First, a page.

wa8pyr

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Well everybody, tried out the radio again tonight and got some stuff, maybe 1-2 per spectrum, very faint but legible. Is this normal or do you pick up quite a bit of stuff? I really enjoy it and want to get it working good just not to sure what is what and don't want to ruin anything inside. Any more info would be useful. Thanks again all, and as for what year its from I guessing around 1964-65 as I still have a booklet from the original owner documenting stations he picked up, spectrum, station and time.
One thing to keep in mind is that we're at the low point of the sunspot cycle right now, so it might be kind of difficult to catch stuff, especially during the summer when atmospheric noise is at it's highest, and with an older, less sensitive receiver to boot.

Try listening between 7100 and 7300 kHz and around 5500 kHz in the evenings; that will likely be your best chance at catching stations as atmostpheric noise is lower at night, and the SW broadcasters seem to pop up more during those hours.

That being said, I have an old Transoceanic H-500 (tube-type) which still performs quite well when conditions are right, so don't discount the older receivers; it just takes a bit more effort to find the stations.
 

mrbigkilla

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Ok, so what type of stuff does everybody usually pick up? From what I've found, alot of talk radio, fair amount of spanish channels and the normal AM. I remember being younger and using this and getting all sorts of cool stuff, am I just old now and don't appreciate it as much. Thanks again everybody for all your help.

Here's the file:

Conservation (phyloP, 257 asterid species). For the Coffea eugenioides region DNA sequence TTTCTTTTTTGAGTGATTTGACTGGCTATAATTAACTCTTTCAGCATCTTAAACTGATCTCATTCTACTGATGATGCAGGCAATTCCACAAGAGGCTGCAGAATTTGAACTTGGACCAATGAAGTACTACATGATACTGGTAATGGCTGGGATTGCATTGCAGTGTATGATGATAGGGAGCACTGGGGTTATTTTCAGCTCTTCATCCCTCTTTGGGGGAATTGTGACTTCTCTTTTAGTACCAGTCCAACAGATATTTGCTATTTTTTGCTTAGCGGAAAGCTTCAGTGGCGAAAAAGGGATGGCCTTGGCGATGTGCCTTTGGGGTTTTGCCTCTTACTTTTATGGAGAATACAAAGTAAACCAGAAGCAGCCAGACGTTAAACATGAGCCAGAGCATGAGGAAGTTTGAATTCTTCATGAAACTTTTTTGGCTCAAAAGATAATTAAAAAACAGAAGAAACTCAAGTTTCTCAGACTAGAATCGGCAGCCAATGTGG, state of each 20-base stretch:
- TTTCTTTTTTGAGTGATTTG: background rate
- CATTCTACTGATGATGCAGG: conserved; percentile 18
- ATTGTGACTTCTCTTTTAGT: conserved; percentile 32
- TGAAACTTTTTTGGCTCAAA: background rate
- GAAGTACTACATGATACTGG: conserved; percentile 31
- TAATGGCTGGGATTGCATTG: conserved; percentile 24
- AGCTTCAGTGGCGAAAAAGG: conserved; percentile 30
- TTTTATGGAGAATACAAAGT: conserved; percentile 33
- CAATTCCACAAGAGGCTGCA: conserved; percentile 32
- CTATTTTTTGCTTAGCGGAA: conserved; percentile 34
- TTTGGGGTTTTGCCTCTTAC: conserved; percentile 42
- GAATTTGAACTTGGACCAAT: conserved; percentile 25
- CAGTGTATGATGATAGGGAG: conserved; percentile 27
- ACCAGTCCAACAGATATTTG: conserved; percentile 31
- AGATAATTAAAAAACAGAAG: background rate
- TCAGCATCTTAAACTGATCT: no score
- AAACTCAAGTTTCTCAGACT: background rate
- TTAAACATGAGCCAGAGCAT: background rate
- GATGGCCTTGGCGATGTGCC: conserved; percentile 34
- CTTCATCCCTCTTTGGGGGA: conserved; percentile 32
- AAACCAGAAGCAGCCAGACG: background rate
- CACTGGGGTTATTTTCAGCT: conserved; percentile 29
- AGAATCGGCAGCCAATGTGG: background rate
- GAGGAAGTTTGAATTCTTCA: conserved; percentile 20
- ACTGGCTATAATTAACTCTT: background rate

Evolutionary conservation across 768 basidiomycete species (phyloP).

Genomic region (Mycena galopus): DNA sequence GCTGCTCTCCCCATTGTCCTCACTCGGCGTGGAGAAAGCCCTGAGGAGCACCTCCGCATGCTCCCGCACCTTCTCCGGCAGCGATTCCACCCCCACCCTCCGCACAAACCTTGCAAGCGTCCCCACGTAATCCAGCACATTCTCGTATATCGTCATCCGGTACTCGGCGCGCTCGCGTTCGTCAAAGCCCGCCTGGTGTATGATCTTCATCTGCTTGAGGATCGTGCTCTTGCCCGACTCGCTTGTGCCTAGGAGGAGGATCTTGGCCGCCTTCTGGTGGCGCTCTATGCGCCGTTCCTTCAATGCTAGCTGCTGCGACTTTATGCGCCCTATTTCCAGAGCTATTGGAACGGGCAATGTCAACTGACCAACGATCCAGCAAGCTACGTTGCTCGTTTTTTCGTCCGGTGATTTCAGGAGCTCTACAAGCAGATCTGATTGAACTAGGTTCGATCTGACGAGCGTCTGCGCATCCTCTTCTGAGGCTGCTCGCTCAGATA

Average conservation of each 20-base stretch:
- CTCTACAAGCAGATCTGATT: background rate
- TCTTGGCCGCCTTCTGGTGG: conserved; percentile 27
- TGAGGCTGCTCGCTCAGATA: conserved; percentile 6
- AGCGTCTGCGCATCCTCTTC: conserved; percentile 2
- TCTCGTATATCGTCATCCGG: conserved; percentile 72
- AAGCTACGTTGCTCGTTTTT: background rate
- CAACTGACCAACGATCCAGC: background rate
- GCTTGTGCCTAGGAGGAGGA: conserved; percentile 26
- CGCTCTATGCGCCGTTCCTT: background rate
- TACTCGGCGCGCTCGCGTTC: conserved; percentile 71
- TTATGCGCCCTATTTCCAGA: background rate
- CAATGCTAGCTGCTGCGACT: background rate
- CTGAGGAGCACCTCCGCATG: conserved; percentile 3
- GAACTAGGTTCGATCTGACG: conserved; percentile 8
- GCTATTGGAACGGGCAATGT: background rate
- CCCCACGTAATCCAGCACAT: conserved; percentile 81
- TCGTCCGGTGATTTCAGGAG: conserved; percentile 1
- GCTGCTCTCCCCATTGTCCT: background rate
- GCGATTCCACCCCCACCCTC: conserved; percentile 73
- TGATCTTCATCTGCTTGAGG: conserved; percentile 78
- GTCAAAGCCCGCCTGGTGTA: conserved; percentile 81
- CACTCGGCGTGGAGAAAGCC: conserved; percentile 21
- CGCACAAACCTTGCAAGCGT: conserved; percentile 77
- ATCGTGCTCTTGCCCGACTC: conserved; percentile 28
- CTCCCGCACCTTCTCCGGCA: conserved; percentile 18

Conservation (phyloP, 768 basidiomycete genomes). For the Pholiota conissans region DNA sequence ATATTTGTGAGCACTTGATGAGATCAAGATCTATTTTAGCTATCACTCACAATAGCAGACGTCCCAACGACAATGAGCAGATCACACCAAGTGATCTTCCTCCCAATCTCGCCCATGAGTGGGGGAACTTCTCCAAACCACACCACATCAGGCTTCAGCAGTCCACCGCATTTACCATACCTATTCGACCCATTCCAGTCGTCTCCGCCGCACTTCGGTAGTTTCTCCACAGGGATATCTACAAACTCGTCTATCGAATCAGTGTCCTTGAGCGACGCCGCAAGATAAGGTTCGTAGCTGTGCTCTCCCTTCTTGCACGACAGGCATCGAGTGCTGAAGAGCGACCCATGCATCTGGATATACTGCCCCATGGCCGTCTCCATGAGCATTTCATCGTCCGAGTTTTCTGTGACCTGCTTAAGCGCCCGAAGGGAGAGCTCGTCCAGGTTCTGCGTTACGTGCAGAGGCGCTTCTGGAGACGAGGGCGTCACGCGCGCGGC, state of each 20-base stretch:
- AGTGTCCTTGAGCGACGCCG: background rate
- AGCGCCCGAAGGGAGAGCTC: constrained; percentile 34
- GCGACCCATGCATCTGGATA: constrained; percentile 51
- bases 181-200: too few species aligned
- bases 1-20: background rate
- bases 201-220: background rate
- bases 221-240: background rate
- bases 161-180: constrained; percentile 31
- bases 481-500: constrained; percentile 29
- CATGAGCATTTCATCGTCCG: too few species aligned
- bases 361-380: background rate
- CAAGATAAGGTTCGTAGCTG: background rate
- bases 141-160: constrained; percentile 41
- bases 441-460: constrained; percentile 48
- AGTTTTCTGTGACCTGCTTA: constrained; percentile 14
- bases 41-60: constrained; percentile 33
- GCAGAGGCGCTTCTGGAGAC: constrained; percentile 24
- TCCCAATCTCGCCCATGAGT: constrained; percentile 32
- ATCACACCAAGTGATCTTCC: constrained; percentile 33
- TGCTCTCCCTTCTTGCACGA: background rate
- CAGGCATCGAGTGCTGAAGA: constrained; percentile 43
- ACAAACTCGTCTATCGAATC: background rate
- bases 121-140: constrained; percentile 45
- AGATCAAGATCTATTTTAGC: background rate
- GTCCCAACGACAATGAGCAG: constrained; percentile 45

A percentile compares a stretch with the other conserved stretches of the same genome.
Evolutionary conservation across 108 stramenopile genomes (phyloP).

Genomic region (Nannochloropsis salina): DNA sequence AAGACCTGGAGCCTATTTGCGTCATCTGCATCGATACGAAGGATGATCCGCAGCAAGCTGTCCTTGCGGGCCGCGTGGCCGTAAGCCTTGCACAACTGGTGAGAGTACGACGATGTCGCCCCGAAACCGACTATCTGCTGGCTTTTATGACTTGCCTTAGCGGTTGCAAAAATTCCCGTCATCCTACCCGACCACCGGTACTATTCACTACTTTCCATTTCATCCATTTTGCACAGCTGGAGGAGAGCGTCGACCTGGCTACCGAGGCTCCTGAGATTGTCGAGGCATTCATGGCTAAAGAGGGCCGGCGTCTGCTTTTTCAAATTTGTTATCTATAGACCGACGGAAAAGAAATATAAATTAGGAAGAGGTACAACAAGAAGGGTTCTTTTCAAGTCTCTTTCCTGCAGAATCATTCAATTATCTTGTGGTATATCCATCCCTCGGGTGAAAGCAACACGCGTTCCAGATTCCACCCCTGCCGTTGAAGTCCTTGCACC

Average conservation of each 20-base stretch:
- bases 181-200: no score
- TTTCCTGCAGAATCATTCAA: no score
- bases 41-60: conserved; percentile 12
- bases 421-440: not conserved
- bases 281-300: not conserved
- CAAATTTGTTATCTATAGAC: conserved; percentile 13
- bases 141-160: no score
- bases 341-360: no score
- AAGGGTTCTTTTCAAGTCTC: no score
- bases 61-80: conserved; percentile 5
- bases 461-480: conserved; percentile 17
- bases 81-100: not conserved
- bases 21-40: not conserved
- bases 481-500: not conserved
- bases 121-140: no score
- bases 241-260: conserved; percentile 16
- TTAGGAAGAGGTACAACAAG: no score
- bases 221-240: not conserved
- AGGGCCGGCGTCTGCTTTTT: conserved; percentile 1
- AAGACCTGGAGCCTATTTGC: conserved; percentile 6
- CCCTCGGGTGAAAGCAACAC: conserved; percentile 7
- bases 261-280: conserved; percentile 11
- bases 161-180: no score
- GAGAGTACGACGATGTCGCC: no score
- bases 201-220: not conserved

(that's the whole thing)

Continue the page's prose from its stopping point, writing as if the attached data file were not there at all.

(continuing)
ridgescan

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Ok, so what type of stuff does everybody usually pick up? From what I've found, alot of talk radio, fair amount of spanish channels and the normal AM. I remember being younger and using this and getting all sorts of cool stuff, am I just old now and don't appreciate it as much. Thanks again everybody for all your help.
You try what I suggested above with the antenna?? There's all kinds of stuff on SW but I would like to establish that we have a fully functioning radio:)
 

trixwagen

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I'm a big fan of the insane propaganda of Radio Habana Cuba. 6000 kHz if you are keeping score. Ok, not a big fan.

I also try to find the pirates on 6925 kHz.

Used to listen to BBC until they pulled the plug on North America seven years ago.

Did I mention that shortwave is dead?
 

mrbigkilla

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May 22, 2008
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Well I tried it out this morning around 5:45am and WOW did I pick up a bunch of stuff!! I was headed to work so I didn't have a lot of time but realized that the radio obviously works. So any other info on this post would be appreciated. Also does anyone have any parts for this radio? I'm looking for the cover that goes on the dial for changing the station. Thanks a ton and appreciate everybody's help!!
 

ke5ldo

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May 14, 2007
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Yahoo has a user group you might try: the transoceanic fanatics. go to yahoo and search for this one. TONS of information.
 

trixwagen

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Alright, perhaps my eulogy was a little premature, but the golden age of shortwave is definately behind us.

I'll add: SUVs are dead.

Same disclaimer as shortwave.

No its not, its the primary sorce of radio in other countries, yes we have a few repeaters from other places, but it sure aint dead, and wont be for a while.